Local environmental and operational considerations
- What are the local water conditions; wave height, current speeds and direction surges due to other vessel movements?
- Have extreme tidal movements and astronomical plus worst weather effects been allowed for?
- What are the worst combination loading from wind, wave and current that the structure will experience?
- What pontoon location method is to be used?
- Does the pontoon have sufficient size and buoyancy to be stable under the movement of the heaviest vehicle combinations?
- What are the bedrock conditions?
- What are the effects of silting or scour likely to be?
- What happens when the extremes of ship movement, (ranging, drifting, rolling and pitching) are reached?
- Are safety margins adequate?
- Are there prior warnings (eg human operator or automatic position monitoring) and a method of disconnection at extremes?
- What method of height adjustment is to be provided, automatic/manual?
- Is the machinery vulnerable to flooding?
- What happens in the event of power failure?
- Have corrosion risks been fully considered?
- Have maintenance requirements, including safe access, been considered and provided for?
- Will a design package including concept drawings, design drawings and all necessary calculations be provided?
- Which standards (BSI, EN, Industry etc) have been adopted?
- Who is going to verify compliance?
- Where is the fabrication to be carried out? On site? In another country?
- Is it a one-piece construction or an assemblage of large sub-assemblies?
- Will a package including fabrication drawings, materials certificates, and NDT certificates be provided?
- Is the sequence of installation critical?
- Does the sequence of assembly/construction avoid the imposition of excessive loads or stresses on or in any components or sub-assemblies?
- Has any lifting equipment incorporated in the structure been tested/examined/ certified?
- Are safety critical items; bearings, rams, chains, etc identifiable and traceable through the supply chain?
- Have the maximum wind, tidal and other potential forces and loads on the partially assembled structure been calculated and allowed for?
- Is there a specified commissioning procedure?
- Has the buoyancy/stability of the incomplete structure been confirmed?
- Was a maintenance programme part of the design specification?
- Have all parts of the structure requiring inspection/maintenance been identified and listed?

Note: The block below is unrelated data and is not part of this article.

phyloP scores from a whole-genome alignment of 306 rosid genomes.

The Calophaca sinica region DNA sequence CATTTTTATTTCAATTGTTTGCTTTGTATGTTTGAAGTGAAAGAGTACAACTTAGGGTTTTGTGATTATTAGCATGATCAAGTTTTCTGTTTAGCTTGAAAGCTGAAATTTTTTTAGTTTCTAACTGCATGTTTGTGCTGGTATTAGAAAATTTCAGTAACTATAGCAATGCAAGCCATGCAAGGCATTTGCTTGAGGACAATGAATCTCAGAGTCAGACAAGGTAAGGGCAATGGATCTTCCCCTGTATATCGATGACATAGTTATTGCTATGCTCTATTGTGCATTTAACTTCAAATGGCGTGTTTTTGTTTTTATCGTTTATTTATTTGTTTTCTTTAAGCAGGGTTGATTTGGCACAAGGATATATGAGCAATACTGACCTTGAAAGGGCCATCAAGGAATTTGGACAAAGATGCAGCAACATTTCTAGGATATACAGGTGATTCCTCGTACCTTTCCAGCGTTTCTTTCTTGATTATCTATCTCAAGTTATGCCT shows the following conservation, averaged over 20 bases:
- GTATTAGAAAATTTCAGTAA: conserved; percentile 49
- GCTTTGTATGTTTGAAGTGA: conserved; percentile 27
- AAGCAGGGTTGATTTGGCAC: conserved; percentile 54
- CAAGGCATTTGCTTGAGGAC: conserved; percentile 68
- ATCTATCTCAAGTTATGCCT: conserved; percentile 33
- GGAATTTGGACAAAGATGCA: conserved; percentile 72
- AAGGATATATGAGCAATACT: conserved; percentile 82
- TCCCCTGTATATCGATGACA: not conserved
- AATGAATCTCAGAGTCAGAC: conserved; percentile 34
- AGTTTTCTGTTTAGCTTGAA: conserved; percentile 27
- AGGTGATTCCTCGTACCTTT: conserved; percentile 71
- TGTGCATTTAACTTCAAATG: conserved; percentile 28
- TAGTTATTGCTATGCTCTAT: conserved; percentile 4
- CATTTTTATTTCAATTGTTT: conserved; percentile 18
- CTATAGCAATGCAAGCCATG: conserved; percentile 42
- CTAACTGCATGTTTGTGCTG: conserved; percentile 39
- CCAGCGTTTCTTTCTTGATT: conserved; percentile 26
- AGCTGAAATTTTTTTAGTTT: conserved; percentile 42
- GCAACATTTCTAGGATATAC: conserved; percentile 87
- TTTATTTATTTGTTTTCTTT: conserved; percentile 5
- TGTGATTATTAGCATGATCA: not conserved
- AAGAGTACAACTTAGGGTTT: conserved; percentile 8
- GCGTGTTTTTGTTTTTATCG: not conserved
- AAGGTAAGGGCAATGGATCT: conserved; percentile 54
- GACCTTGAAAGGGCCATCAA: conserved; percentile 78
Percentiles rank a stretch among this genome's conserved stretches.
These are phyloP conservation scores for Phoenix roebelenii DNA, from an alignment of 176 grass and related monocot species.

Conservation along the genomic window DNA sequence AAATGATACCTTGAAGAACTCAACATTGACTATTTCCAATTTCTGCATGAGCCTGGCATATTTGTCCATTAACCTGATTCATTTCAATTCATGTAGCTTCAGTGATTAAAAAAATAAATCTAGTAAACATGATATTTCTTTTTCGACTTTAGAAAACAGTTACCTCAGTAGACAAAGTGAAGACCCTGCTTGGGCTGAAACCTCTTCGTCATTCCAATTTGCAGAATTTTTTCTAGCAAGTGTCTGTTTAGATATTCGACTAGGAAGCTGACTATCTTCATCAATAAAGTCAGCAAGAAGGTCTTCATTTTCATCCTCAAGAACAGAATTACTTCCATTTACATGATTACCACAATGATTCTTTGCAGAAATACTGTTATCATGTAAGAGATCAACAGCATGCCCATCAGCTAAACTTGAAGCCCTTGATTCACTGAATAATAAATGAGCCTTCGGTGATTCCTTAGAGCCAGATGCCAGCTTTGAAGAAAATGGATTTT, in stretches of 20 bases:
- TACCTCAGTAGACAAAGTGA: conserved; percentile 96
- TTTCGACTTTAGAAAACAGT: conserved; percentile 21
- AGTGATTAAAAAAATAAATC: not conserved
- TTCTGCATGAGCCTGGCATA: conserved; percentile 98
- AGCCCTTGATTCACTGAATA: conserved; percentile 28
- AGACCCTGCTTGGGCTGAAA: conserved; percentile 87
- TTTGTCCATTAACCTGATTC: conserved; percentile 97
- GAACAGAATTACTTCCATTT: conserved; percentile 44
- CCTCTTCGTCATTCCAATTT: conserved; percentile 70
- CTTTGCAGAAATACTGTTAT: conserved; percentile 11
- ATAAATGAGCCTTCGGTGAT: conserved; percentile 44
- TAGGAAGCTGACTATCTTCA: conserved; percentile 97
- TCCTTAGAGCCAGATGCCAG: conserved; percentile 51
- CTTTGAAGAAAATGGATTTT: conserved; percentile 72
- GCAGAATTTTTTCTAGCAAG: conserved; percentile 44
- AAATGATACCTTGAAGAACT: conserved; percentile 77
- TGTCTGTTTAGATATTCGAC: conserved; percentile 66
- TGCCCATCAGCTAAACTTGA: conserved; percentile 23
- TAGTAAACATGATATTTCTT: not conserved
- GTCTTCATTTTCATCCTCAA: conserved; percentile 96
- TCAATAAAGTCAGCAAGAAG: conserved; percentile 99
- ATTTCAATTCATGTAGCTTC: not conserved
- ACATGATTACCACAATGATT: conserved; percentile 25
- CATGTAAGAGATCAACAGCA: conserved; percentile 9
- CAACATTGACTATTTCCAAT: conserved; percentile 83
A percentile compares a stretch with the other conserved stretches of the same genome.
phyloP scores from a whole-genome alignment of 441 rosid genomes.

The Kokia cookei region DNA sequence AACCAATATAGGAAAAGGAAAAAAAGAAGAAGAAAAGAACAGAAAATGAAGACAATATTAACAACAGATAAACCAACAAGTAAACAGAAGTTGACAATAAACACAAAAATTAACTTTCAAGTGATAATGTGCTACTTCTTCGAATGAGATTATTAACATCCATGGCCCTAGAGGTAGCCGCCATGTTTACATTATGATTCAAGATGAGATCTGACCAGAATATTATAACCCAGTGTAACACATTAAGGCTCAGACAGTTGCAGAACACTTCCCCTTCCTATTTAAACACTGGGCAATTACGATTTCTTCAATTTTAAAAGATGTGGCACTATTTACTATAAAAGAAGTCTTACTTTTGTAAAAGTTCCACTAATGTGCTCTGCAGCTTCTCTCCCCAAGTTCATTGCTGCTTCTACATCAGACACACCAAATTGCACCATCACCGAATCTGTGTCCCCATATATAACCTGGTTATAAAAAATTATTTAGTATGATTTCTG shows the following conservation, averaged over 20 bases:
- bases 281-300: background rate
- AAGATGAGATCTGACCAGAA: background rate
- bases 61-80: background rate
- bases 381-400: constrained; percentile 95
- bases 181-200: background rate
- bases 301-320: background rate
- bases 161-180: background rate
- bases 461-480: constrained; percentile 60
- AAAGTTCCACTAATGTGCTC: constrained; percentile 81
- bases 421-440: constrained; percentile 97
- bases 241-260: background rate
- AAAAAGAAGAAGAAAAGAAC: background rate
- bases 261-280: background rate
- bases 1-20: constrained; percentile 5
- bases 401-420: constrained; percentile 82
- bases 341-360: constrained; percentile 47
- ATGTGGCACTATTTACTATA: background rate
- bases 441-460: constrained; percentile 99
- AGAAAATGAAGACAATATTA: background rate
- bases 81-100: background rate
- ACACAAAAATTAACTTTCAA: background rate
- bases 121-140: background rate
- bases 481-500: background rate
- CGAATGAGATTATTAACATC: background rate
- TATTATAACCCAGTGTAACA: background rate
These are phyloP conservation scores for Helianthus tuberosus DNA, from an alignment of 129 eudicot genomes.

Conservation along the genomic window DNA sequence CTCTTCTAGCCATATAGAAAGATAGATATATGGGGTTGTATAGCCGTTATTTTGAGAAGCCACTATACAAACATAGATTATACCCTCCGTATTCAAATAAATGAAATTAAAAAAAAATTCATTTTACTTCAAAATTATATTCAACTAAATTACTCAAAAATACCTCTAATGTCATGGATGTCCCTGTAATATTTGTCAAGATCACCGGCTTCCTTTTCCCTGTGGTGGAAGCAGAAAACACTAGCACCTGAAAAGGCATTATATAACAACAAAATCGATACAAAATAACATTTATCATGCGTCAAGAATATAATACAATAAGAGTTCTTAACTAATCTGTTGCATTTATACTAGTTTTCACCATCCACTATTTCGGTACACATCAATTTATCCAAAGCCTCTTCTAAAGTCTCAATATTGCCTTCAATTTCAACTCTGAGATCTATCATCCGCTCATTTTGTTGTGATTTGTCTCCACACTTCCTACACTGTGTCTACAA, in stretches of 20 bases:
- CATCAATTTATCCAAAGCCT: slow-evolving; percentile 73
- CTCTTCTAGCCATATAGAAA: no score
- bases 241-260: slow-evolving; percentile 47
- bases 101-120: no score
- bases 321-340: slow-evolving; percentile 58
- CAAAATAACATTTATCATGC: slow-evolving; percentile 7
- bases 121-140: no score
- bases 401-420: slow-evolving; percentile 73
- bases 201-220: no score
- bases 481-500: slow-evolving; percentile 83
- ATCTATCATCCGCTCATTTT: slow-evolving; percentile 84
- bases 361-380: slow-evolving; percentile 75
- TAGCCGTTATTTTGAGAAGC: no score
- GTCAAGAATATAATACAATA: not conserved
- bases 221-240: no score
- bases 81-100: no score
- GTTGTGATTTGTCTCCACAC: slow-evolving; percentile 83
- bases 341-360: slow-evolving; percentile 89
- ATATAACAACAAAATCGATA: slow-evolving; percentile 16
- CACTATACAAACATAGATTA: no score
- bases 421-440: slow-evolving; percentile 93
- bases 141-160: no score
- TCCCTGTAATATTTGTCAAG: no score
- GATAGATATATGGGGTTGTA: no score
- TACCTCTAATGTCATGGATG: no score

- Is routine examination of safety critical components including structural elements and supports and connections planned?
- Does it include examination of stress points, welds, corrosion protection etc as well as lubrication, replacement and testing of wear/moving and load bearing components?
- Are there any safety or reliability critical components that require replacement at set intervals?
- Have wear limits been set?
- Is safe access to all to all parts of the installation readily available for examination, lubrication etc?
- Can maintenance work, component replacement etc be carried out without the need for major dismantling or reconstruction?
- Do the necessarily removable components have built in lifting eyes, lugs, lifting attachments?
- Is the maintenance programme being carried out?
- Is there a programme of pre-use trials?
- Is there an operating manual?
- Have operating staff been adequately trained and properly appointed?
- Are there formal systems of cooperation between dockside operations staff and ships crew in respect of:
- linkspan connection/disconnection procedures (both routine and in emergencies),
- adequate communication for passenger/crowd control (both routine and in emergencies)?
- Are there contingency plans to enable the passengers and cargo to be unloaded safely if the dedicated berth is unavailable or the ship unable to use it for any reason?
- Are any flying lead controls sufficiently robust, eg waterproof?
- Are the operating conditions fully understood by the users with respect to:
- operating envelope
- ship dimensions
- weather windows
- action if conditions exceeded?
- Is there a defect reporting and action system in operation?